The Whitehall Ledger - Serving Southern Jefferson County in the Great State of Montana

By Jack H. Smith
Ledger Publisher 

Column: 5 Minutes

 

January 30, 2019



A few years ago, my mother Janet retired after working many years at a coal fired power plant in Wyoming. While it was a great job with outstanding benefits, she was very eager to move on with her life.

While many people have an elaborate list of things, they want to accomplish during retirement she kept it pretty simple. There would be a little bit of traveling, organizing her 40 year's worth of recipes, spending time with family and her dog Bella Mia and wine.

After seeing her make the daily commute often times on treacherous roads it was great to see her not really have to worry about anything other than trying to catch up on her DVR playlist which always seems to have about 500 shows. This was going to be amazing for her to watch people try and survive in Alaska, without leaving the comfort of her house. After a few months of adjusting to her new routine, often times with ants in her pants trying to fill the days, she settled into her routine of retirement.

With a lot of free time she really found a new love of cooking and experimenting with spices to find the right combination. She would often times share her new passion of cooking when family visited, and this is where "5 minutes" was born.

We would be visiting my mom and she would start cooking around 5 p.m. Around 6 p.m. everyone would start to get hungry and ask when dinner would be finished. She would reply "5 minutes", and everyone would head to the table and get ready for dinner.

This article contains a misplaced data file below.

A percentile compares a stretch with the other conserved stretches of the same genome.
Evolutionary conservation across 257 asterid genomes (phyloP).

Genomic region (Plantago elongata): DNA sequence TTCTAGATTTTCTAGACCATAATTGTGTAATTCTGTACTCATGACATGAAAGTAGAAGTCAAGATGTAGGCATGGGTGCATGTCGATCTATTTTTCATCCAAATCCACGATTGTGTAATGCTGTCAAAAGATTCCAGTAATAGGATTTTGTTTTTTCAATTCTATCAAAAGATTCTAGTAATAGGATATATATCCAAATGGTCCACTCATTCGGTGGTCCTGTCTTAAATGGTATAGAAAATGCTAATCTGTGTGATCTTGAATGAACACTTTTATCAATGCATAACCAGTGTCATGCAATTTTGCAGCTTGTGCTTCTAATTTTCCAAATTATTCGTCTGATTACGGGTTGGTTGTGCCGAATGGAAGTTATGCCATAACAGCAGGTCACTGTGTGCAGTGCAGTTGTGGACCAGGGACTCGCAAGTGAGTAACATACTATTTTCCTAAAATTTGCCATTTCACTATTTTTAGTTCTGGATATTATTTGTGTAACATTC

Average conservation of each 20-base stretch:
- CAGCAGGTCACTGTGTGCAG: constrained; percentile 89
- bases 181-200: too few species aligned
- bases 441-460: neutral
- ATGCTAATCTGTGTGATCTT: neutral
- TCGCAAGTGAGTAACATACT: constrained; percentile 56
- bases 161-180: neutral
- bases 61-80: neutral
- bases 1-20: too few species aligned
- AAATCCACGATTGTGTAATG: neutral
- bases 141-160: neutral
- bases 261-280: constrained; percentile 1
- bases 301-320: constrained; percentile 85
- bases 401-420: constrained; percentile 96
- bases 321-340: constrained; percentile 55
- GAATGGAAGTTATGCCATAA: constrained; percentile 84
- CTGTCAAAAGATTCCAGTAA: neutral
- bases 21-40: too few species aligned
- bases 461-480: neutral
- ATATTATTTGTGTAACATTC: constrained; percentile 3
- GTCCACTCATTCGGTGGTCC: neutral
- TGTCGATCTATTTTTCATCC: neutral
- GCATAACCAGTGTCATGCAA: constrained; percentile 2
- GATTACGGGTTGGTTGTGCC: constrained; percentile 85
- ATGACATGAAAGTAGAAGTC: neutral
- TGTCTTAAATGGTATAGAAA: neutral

It turns out "5 minutes" was some sort of weird retired code for about two hours.

After waiting an hour, we would ask again, and it would once again be "5 minutes".

This would start to be commonplace every time we would eat and the more elaborate of the meal, the more times we would hear "5 minutes".

It would slowly start to seep into other facets of life and soon when we were getting ready to go out and eat or to a movie, it would be another "5 minutes", even if the movie was playing in "5 Minutes".

It would soon become common practice for everyone at her house for a sporting event or dinner to just start saying "5 minutes" as a response to any type of question and she did not seem very amused to our responses. It was kind of our way of saying thanks for hosting us or traveling to see us in Montana, but could you please hurry it up. I don't think she quite understood that the rest of us were not quite on her time, this was her retirement and if she wanted to take so long to cook dinner that I had to trim my toenails twice, that's the way it was going to be.

She came to visit for Thanksgiving and while we took care of the bird, we put her in charge of the gravy, and I had probably never heard her say "5 minutes" so many times.

JACK H. SMITH

We pulled the turkey from the oven thinking she would whip together a tasty gravy in a matter of minutes, but minutes turned into hours. After carefully brining and injecting the turkey, I did not want it to get cold so I tried to tell her that her hurrying up would be very much appreciated. She smiled and said it will be about "5 minutes". I didn't know whether to laugh, cry, or go grab a bag of chips because it was going to take hours.

When we finally ate around midnight, we all teased her, and she did not seem pleased. I wondered if maybe all the teasing about "five minutes" had her upset, but it wasn't the case at all.

After reading a recent column, she told me it would be fun to do one called "5 minutes".

I told her I could probably do that, and after two weeks or in her time "5 minutes", I sat down to write it.

 

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